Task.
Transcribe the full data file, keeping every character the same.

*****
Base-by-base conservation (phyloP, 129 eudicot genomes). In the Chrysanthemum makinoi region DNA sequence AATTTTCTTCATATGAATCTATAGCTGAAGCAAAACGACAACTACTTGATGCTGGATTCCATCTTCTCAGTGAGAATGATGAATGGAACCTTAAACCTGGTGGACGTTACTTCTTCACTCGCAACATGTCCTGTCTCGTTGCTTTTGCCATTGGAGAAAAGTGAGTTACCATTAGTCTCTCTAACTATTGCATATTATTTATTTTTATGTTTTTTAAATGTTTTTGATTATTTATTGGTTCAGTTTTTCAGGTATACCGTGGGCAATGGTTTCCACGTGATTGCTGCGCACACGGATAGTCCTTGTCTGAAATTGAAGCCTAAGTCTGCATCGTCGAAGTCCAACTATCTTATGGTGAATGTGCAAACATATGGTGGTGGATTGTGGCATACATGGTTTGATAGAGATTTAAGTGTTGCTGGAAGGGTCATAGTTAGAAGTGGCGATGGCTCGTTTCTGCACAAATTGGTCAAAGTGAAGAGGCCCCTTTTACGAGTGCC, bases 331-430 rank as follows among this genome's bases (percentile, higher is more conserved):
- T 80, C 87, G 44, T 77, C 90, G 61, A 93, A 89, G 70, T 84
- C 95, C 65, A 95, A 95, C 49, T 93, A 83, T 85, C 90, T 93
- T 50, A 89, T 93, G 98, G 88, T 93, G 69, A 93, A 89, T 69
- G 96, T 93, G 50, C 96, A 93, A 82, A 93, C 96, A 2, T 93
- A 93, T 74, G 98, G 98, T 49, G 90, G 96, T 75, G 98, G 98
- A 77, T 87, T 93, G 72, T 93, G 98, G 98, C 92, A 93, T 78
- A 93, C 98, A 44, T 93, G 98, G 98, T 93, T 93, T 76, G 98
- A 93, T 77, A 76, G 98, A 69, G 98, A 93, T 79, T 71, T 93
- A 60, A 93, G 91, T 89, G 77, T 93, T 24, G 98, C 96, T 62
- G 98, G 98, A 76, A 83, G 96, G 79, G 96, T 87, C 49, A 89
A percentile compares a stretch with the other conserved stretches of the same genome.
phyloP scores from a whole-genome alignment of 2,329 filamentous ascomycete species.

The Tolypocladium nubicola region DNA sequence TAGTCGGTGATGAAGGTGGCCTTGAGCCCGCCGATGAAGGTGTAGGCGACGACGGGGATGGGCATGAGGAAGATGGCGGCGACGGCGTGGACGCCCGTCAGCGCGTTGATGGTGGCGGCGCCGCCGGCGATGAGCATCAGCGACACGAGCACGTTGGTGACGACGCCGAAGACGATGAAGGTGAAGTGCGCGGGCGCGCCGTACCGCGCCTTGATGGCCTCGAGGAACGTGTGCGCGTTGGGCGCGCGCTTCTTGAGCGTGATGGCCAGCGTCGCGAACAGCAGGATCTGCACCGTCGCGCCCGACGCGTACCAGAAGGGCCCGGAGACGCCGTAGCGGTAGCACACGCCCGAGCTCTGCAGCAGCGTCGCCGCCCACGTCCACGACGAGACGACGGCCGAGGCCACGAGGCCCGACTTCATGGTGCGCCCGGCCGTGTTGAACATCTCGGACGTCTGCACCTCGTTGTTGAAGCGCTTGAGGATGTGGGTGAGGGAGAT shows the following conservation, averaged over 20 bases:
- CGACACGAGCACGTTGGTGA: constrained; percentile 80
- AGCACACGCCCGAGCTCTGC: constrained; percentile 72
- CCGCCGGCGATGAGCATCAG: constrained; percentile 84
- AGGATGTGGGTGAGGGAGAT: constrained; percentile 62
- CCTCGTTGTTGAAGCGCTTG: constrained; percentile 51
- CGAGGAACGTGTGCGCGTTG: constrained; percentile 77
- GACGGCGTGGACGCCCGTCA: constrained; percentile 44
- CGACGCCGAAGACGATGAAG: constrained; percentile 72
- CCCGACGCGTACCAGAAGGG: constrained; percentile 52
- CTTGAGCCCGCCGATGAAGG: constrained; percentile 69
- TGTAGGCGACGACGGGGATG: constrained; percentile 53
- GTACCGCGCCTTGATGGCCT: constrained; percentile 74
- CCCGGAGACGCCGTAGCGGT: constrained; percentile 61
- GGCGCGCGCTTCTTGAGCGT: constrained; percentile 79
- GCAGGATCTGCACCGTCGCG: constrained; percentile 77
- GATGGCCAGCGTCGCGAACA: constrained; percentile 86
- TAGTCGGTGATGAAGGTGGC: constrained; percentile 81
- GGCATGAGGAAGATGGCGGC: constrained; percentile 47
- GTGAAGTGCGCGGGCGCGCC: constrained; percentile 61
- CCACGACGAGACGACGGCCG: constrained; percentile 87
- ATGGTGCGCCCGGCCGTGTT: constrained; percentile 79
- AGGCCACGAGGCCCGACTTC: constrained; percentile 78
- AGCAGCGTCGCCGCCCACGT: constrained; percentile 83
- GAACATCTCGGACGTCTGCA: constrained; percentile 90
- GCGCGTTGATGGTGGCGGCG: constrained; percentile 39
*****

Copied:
Base-by-base conservation (phyloP, 129 eudicot genomes). In the Chrysanthemum makinoi region DNA sequence AATTTTCTTCATATGAATCTATAGCTGAAGCAAAACGACAACTACTTGATGCTGGATTCCATCTTCTCAGTGAGAATGATGAATGGAACCTTAAACCTGGTGGACGTTACTTCTTCACTCGCAACATGTCCTGTCTCGTTGCTTTTGCCATTGGAGAAAAGTGAGTTACCATTAGTCTCTCTAACTATTGCATATTATTTATTTTTATGTTTTTTAAATGTTTTTGATTATTTATTGGTTCAGTTTTTCAGGTATACCGTGGGCAATGGTTTCCACGTGATTGCTGCGCACACGGATAGTCCTTGTCTGAAATTGAAGCCTAAGTCTGCATCGTCGAAGTCCAACTATCTTATGGTGAATGTGCAAACATATGGTGGTGGATTGTGGCATACATGGTTTGATAGAGATTTAAGTGTTGCTGGAAGGGTCATAGTTAGAAGTGGCGATGGCTCGTTTCTGCACAAATTGGTCAAAGTGAAGAGGCCCCTTTTACGAGTGCC, bases 331-430 rank as follows among this genome's bases (percentile, higher is more conserved):
- T 80, C 87, G 44, T 77, C 90, G 61, A 93, A 89, G 70, T 84
- C 95, C 65, A 95, A 95, C 49, T 93, A 83, T 85, C 90, T 93
- T 50, A 89, T 93, G 98, G 88, T 93, G 69, A 93, A 89, T 69
- G 96, T 93, G 50, C 96, A 93, A 82, A 93, C 96, A 2, T 93
- A 93, T 74, G 98, G 98, T 49, G 90, G 96, T 75, G 98, G 98
- A 77, T 87, T 93, G 72, T 93, G 98, G 98, C 92, A 93, T 78
- A 93, C 98, A 44, T 93, G 98, G 98, T 93, T 93, T 76, G 98
- A 93, T 77, A 76, G 98, A 69, G 98, A 93, T 79, T 71, T 93
- A 60, A 93, G 91, T 89, G 77, T 93, T 24, G 98, C 96, T 62
- G 98, G 98, A 76, A 83, G 96, G 79, G 96, T 87, C 49, A 89
A percentile compares a stretch with the other conserved stretches of the same genome.
phyloP scores from a whole-genome alignment of 2,329 filamentous ascomycete species.

The Tolypocladium nubicola region DNA sequence TAGTCGGTGATGAAGGTGGCCTTGAGCCCGCCGATGAAGGTGTAGGCGACGACGGGGATGGGCATGAGGAAGATGGCGGCGACGGCGTGGACGCCCGTCAGCGCGTTGATGGTGGCGGCGCCGCCGGCGATGAGCATCAGCGACACGAGCACGTTGGTGACGACGCCGAAGACGATGAAGGTGAAGTGCGCGGGCGCGCCGTACCGCGCCTTGATGGCCTCGAGGAACGTGTGCGCGTTGGGCGCGCGCTTCTTGAGCGTGATGGCCAGCGTCGCGAACAGCAGGATCTGCACCGTCGCGCCCGACGCGTACCAGAAGGGCCCGGAGACGCCGTAGCGGTAGCACACGCCCGAGCTCTGCAGCAGCGTCGCCGCCCACGTCCACGACGAGACGACGGCCGAGGCCACGAGGCCCGACTTCATGGTGCGCCCGGCCGTGTTGAACATCTCGGACGTCTGCACCTCGTTGTTGAAGCGCTTGAGGATGTGGGTGAGGGAGAT shows the following conservation, averaged over 20 bases:
- CGACACGAGCACGTTGGTGA: constrained; percentile 80
- AGCACACGCCCGAGCTCTGC: constrained; percentile 72
- CCGCCGGCGATGAGCATCAG: constrained; percentile 84
- AGGATGTGGGTGAGGGAGAT: constrained; percentile 62
- CCTCGTTGTTGAAGCGCTTG: constrained; percentile 51
- CGAGGAACGTGTGCGCGTTG: constrained; percentile 77
- GACGGCGTGGACGCCCGTCA: constrained; percentile 44
- CGACGCCGAAGACGATGAAG: constrained; percentile 72
- CCCGACGCGTACCAGAAGGG: constrained; percentile 52
- CTTGAGCCCGCCGATGAAGG: constrained; percentile 69
- TGTAGGCGACGACGGGGATG: constrained; percentile 53
- GTACCGCGCCTTGATGGCCT: constrained; percentile 74
- CCCGGAGACGCCGTAGCGGT: constrained; percentile 61
- GGCGCGCGCTTCTTGAGCGT: constrained; percentile 79
- GCAGGATCTGCACCGTCGCG: constrained; percentile 77
- GATGGCCAGCGTCGCGAACA: constrained; percentile 86
- TAGTCGGTGATGAAGGTGGC: constrained; percentile 81
- GGCATGAGGAAGATGGCGGC: constrained; percentile 47
- GTGAAGTGCGCGGGCGCGCC: constrained; percentile 61
- CCACGACGAGACGACGGCCG: constrained; percentile 87
- ATGGTGCGCCCGGCCGTGTT: constrained; percentile 79
- AGGCCACGAGGCCCGACTTC: constrained; percentile 78
- AGCAGCGTCGCCGCCCACGT: constrained; percentile 83
- GAACATCTCGGACGTCTGCA: constrained; percentile 90
- GCGCGTTGATGGTGGCGGCG: constrained; percentile 39